There’s an interesting phenomenon going on right now and I’m still trying to get my head around it. Netbooks originally offered a new product choice: full laptop features with a 7-inch display. That screen proved to be a bit small for some and also didn’t provide enough room for an efficient keyboard. So netbooks moved up to 8.9-inch displays and higher resolution. Ten-inch displays quickly followed, which brings you closer to the 12- and 13-inch small notebook segment. But things didn’t stop there, did they?
Late last year, Dell introduced their Dell Inspiron Mini 12 netbook, which offers a 12-inch display and larger keyboard to boot. Asus is the next one on the 12-inch bandwagon, officially announcing their S121. And at CES we saw a “tweener” from HP with the AMD-powered dv2. More to follow on that one because it’s definitely more than netbook and we’ve got a review unit in the works.
While it’s not up to me to define this market, it makes me wonder: how big is too big in terms of a netbook? Manufacturers clearly feel there’s some room in between the standard netbook market and the smallish notebook market, or they wouldn’t be offering 12-inch devices. I have to believe that’s going to be the max, but with Asus churning out new Eee PC models all the time, you never know. You’d think this doesn’t matter, but it does and in more ways than one.
The bigger the screen, the more a large netbook will be compared to small notebook. There are also OS implications as well, since Microsoft doesn’t want XP on devices with screens larger than 10-inches or so. It’s possible that some OEMs have worked out special Windows deals as both the S121 and Mini 12 can be had with XP. The other scenario is that Microsoft is giving up on the whole ULCPC standards which originally limited the specs for a low-cost Windows XP device.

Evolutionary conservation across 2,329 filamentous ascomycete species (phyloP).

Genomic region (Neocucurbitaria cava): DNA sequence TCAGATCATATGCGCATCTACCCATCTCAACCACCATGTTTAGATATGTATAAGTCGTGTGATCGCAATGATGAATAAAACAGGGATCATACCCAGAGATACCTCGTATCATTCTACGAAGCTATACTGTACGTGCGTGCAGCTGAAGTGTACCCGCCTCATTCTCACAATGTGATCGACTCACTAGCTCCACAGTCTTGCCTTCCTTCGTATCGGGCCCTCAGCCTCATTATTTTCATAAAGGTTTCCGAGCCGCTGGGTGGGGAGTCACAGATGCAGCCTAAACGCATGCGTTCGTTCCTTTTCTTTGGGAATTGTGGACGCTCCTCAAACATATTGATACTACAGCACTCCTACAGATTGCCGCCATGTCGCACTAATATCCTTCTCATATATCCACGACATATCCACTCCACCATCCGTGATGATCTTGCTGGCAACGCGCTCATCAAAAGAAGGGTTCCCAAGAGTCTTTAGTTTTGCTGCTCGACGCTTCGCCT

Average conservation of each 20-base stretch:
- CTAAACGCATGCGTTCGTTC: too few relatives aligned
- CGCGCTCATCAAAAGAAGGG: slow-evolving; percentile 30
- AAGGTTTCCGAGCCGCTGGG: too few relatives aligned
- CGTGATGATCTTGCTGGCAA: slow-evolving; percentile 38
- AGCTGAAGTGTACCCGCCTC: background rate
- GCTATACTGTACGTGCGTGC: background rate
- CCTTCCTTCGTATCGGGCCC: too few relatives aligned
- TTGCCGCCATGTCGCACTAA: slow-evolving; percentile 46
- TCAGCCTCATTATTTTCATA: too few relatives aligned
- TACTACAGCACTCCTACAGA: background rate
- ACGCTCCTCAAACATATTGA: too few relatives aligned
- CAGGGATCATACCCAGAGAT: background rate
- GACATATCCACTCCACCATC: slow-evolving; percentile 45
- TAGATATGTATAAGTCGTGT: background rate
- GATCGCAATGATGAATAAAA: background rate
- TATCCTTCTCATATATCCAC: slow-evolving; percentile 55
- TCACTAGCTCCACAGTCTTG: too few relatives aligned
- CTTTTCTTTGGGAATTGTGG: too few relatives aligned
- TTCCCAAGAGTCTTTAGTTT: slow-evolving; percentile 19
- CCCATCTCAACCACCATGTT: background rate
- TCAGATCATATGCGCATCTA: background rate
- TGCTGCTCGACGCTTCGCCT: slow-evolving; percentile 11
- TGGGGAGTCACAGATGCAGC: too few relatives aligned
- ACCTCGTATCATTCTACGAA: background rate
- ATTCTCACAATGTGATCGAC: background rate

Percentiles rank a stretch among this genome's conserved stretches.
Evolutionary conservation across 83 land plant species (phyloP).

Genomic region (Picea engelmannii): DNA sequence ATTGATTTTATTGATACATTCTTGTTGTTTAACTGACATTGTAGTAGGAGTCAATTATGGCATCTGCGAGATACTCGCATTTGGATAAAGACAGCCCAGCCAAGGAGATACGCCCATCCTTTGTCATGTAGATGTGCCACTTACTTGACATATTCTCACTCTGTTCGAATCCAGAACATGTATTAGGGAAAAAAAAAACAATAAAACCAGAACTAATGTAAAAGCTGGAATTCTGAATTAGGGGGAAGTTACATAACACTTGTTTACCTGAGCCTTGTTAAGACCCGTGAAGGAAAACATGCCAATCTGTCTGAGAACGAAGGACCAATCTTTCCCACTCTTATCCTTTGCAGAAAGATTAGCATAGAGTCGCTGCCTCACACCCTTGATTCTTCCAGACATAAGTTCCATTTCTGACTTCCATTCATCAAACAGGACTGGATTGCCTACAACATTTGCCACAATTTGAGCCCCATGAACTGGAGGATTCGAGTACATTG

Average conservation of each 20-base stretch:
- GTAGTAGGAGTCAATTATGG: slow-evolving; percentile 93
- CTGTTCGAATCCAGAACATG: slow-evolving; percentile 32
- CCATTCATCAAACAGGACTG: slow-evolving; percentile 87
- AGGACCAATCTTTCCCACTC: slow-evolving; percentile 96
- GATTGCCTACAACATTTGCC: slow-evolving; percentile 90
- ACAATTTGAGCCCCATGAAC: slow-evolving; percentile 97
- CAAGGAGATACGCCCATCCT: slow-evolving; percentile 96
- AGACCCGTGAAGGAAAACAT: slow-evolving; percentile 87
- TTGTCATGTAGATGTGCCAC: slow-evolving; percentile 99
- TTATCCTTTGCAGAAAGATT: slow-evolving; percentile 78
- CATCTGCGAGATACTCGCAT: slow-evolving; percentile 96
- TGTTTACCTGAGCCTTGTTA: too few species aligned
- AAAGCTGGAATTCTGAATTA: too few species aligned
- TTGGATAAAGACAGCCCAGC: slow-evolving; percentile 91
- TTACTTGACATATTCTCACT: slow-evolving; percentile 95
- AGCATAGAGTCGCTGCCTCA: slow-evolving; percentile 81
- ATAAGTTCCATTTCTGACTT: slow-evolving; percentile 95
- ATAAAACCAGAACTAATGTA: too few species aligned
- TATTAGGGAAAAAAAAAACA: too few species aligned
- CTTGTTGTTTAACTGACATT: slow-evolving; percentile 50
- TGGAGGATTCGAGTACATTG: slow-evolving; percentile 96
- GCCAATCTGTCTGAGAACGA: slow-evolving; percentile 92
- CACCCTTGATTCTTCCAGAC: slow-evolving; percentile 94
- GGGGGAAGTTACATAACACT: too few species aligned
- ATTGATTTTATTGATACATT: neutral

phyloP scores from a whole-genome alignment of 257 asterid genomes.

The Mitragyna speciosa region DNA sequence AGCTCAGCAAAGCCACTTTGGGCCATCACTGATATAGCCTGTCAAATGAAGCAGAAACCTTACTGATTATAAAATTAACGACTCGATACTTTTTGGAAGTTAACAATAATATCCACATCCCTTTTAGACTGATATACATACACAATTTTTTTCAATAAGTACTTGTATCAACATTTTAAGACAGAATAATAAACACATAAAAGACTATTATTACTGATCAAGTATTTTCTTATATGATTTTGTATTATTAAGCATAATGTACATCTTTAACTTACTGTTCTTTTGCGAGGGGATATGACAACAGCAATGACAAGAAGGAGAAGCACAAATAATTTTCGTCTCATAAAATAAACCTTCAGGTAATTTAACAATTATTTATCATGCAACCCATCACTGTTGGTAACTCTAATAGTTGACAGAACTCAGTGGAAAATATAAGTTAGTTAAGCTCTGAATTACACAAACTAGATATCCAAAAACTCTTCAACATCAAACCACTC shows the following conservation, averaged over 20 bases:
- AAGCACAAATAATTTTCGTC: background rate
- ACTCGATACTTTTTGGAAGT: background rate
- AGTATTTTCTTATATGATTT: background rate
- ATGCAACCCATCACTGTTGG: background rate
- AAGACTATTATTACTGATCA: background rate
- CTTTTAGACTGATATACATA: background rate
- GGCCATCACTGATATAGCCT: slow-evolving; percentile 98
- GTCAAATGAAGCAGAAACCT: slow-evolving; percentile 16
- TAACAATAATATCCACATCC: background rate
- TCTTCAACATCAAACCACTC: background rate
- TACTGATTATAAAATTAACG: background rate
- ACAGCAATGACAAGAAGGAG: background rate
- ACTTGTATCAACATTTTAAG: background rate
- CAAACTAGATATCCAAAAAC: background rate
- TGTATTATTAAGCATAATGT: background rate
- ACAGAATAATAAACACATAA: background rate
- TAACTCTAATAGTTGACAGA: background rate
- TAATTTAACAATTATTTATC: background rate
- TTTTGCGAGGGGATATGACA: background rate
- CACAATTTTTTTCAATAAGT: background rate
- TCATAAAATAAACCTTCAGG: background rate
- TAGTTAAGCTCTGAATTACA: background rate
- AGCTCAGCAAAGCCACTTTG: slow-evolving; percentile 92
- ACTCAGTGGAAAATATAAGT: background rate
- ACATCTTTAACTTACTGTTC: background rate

The point is this: I believe that notebook makers are recognizing the shift. That shift is the realization that for a secondary (if not primary, in some cases), a less expensive netbook can handle the vast majority of tasks you need when not chained to a desk. Oh, there’s still a huge market for very capable notebooks. I’m not arguing that point at all. But the days of cramming features and robust CPUs into a notebook are stepping aside for a new type of device. One that is inexpensive and easier to tote around.
We’ve often heard that the netbook market is a subset of the notebook market. I’m beginning to think that it is truly its own market. It’s redefining the traditional notebook market and in some sense, becoming a competitor to it. I’ll be very interested to see what percentage of netbooks make up the entire notebook market at the end of this year. My gut says near 25%. What do you think?